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Balancing work and creativity

Group photo with the social media team at Enterprise Africa Summit in Ghana 2017

Group photo with the social media team at the Enterprise Africa Summit in Accra 2017

My friend Amina Maikori is a Nigerian author, who published her debut novel The Demystification of Stephen last year. She recently interviewed me about work and creativity. We spoke about my career, making music, writing and DJing. Here’s an extract:

Amina: What is the most important thing you’ve learned in the process of handling teams across 19 countries?

Rossouw: I’ve learned that it’s important to have a sense of the larger purpose of the work you’re doing as a team. Often you’ll find two people disagree about the way to do something and after an open conversation you’ll realise it’s because they have very different ideas of the bigger goal. I’m learning about the methodology called Agile at the moment. One of the principles I’ve gotten from it, is that you don’t start by saying “We’re gonna build a car”. You start by saying “we want to transport people”. And then you figure out as a team what form that solution should take. It could be a bicycle, a bridge, a hoverboard or a camel. It depends on the needs of the people you’re trying to serve.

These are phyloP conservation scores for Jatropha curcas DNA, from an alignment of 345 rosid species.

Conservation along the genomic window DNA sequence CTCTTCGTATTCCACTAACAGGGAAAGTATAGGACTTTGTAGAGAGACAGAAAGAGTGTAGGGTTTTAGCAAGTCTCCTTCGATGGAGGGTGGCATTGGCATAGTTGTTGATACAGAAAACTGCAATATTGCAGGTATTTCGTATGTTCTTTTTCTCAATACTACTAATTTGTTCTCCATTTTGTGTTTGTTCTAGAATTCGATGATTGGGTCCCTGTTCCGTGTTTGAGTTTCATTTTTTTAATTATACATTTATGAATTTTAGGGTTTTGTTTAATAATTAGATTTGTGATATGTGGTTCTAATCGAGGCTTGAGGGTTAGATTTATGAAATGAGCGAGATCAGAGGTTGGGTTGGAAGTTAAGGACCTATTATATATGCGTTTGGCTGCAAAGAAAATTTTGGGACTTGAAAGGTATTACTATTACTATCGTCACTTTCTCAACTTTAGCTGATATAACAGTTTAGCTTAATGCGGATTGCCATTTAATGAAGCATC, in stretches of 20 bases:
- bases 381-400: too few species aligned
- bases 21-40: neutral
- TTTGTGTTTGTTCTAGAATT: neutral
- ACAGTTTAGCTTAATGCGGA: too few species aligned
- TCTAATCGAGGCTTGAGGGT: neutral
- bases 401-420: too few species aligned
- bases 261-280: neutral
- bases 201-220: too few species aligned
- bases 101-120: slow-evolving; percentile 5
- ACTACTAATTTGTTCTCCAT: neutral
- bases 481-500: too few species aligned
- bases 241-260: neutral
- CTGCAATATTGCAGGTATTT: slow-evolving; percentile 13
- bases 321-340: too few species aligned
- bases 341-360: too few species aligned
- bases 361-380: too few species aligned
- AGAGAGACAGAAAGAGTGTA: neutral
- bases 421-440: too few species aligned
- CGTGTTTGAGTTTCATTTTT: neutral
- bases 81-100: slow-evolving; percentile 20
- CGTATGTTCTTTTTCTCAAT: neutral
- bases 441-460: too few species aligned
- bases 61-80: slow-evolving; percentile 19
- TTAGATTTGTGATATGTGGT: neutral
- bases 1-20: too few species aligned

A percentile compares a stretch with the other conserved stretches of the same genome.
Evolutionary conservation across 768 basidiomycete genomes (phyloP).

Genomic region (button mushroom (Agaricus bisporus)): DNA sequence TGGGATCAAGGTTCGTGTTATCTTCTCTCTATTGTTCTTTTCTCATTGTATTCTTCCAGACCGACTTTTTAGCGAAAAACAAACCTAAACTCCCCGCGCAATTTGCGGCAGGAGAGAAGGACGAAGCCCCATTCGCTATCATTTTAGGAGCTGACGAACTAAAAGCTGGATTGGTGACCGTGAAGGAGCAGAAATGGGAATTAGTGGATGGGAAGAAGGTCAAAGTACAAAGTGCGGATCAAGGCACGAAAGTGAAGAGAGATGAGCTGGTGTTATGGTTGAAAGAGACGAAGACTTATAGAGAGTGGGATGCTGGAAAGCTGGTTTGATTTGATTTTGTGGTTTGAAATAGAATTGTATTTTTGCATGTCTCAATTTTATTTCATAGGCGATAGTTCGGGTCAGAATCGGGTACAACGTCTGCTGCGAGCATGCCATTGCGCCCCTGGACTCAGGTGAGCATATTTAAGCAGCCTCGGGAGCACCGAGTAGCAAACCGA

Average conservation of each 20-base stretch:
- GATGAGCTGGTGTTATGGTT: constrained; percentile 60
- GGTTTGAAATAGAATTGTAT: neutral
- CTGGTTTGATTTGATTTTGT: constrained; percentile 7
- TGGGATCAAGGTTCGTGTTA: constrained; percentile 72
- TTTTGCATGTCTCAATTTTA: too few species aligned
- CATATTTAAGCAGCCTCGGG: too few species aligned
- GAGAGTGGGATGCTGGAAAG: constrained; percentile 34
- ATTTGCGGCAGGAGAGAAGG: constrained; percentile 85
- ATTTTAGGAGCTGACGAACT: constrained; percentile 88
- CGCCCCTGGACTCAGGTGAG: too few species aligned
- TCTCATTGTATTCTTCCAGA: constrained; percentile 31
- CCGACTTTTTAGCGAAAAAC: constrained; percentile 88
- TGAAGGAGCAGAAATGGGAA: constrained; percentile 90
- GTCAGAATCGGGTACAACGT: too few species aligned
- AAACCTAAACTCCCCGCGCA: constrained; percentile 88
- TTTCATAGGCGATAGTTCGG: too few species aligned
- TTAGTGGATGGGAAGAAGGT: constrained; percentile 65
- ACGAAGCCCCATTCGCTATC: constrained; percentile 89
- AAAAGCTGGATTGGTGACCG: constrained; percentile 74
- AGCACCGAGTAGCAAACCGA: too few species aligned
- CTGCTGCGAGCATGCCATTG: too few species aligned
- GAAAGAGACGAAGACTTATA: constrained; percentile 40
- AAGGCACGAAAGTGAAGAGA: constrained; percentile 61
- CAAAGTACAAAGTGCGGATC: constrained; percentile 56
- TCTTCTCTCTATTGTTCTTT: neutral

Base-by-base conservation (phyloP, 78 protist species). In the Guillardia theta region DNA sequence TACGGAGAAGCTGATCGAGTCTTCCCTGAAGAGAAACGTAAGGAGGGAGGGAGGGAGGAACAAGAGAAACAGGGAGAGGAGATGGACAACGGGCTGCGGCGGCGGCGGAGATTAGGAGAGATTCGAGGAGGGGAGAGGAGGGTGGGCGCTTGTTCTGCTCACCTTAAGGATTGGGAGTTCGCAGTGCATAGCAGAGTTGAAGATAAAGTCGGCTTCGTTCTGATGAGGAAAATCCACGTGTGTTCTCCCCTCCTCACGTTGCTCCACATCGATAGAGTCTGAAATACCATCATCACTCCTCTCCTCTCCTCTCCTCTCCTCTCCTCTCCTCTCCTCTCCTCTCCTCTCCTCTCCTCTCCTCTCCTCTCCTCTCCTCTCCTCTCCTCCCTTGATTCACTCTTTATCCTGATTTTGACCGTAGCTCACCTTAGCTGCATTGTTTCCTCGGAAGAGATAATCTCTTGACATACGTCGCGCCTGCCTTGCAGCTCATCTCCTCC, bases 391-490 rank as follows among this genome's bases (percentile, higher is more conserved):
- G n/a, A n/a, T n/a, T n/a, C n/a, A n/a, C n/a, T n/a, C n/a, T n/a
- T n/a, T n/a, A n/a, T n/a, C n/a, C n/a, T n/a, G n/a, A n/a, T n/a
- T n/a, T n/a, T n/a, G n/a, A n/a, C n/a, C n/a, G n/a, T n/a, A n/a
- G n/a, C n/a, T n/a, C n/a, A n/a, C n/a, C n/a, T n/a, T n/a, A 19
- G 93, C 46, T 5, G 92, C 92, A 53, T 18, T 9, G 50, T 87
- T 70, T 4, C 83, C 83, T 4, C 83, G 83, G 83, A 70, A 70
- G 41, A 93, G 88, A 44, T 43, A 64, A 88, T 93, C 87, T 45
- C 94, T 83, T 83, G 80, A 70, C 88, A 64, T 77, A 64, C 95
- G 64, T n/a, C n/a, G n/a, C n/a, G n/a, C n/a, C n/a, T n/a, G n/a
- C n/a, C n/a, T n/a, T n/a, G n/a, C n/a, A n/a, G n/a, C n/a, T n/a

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How well do you know your brand?


LEGO advert from 1981 with text 'What it is is beautiful'

LEGO advert from 1981

I’ve sat down with first-time entrepreneurs in Cape Town, young creatives in Johannesburg as well as colleagues in a global non-profit. When I ask them to describe their brand, their response is usually a string of positive words like this:

“It’s innovative”
“It’s friendly, for everyone”
“It’s cool”
“It’s trustworthy”
“It says quality”
“It’s brave”

The problem with this is that one brand can’t be everything. You might Continue Reading…

Why aren’t there posters of South African TV shows?